This School Asked Students To Write Suicide Notes & People Are Pissed
26 June 2017, 11:12 | Updated: 19 November 2018, 16:14
A London college set the English class assignment, immediately prompting complaints from angry parents and pupils alike.
A school in London has issued an apology after telling 60 teenage pupils to write suicide notes as part of an English class assignment.
Pupils at Thomas Tallis School in Kidbrooke were studying Shakespeare's classic Macbeth in which Lady Macbeth famously dies "by self and violent hands". Students were asked to write the note from the perspective of Lady Macbeth to help them better understand the twist in the story.
However, some parents and students were horrified by the project with many complaining to the school. One mother spoke with a local newspaper News Shopper, said three of her daughter’s friends had killed themselves in the past, and that she was "very distressed" after the assignment was set:
"On what universe was it ever a good idea to ask a group of teenagers to write suicide notes? At least two classes have done this assignment. My daughter is very outspoken but there are other kids not as vocal who might be suffering from depression."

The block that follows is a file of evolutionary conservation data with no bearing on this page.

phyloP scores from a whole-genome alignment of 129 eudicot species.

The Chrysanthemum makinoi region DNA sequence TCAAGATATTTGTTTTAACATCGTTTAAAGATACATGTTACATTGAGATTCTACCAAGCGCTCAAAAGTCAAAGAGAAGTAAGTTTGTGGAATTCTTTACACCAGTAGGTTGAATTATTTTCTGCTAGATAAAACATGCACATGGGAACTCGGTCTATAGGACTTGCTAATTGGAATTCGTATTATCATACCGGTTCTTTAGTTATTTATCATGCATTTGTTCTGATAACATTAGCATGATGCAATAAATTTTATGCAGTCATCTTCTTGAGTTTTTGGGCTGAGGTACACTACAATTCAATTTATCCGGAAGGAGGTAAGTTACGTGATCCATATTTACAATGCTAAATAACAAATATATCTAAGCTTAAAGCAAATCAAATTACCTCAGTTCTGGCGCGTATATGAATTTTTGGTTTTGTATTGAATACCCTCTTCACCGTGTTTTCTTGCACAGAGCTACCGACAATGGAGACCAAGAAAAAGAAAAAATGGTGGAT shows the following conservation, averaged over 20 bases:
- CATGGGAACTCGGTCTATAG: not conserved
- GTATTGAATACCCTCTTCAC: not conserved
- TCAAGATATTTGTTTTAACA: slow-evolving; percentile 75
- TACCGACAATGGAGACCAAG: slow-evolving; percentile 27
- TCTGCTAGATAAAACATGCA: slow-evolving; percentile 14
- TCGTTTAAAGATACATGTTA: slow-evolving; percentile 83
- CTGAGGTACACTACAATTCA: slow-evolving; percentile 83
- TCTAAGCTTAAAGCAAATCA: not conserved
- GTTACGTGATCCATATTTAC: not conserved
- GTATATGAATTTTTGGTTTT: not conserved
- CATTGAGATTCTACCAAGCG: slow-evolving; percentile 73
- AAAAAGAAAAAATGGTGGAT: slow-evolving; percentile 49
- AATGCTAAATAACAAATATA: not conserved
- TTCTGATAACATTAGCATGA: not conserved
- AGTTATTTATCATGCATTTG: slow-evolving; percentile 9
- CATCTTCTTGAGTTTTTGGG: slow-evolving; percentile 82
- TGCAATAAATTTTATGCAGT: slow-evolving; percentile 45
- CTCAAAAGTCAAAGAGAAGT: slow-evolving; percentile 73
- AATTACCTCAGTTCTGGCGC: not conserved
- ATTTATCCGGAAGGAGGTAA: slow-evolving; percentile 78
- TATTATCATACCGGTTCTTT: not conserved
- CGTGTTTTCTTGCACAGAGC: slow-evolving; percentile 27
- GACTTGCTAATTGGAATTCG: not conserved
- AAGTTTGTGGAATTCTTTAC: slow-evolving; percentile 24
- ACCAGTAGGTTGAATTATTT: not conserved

Mental healthcare and suicide prevention within schools have come under greater focus in recent months following the success of Netflix series 13 Reasons Why, with many charities calling for improved standards in the education sector and for open conversations with professionals about the best methods of preventing self-harming among young teens.
UPDATE 26/06/17: A representative from the Royal Borough of Greenwich has provided this statement from Carolyn Roberts, Headteacher at Thomas Tallis School.
“A parent contacted us with concerns about a written exercise given to a class during studies of a play by Shakespeare. The exercise was given to a class who had been studying Macbeth as part of a year 8 English lesson.
We care deeply about the emotional wellbeing of our students and of course wish no distress to be caused to any of our students - all we can do is hold discussions and debates on topics such as these in a supportive and sensitive way. Had we been aware of any students who would have found the exercise upsetting then we would of course have taken a different approach. We have listened to the concerns raised by this debate and will not run the exercise again."
This article has updated to better reflect that students were asked to write from the perspective of Lady Macbeth and that they were not writing their own suicide notes.